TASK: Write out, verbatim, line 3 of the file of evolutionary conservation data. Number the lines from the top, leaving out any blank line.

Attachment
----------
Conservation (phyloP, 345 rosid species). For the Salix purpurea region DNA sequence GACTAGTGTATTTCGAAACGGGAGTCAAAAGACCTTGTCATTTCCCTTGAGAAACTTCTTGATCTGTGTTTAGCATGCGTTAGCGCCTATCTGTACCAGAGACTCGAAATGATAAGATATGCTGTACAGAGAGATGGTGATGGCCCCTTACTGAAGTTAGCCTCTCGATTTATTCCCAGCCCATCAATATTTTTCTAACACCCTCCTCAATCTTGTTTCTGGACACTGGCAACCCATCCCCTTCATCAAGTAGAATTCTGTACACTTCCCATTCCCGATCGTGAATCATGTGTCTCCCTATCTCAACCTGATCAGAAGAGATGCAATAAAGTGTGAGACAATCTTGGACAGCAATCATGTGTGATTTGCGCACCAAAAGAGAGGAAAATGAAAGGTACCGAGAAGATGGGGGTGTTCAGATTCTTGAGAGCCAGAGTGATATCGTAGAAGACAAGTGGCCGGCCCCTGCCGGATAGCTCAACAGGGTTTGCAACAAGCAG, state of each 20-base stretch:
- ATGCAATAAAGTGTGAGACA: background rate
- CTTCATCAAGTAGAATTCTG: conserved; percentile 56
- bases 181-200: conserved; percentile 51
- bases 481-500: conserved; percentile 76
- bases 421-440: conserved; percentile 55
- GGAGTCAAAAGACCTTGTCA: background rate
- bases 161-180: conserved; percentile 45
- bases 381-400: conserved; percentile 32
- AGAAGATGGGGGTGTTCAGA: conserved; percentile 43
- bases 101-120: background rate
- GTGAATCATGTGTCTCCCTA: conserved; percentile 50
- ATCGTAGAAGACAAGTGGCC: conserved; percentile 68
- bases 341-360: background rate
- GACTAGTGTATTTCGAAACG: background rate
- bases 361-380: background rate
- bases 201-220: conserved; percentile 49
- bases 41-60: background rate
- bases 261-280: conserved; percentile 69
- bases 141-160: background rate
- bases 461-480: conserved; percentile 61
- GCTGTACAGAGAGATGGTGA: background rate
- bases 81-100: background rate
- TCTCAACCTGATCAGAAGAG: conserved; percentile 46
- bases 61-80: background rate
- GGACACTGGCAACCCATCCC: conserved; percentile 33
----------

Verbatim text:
- CTTCATCAAGTAGAATTCTG: conserved; percentile 56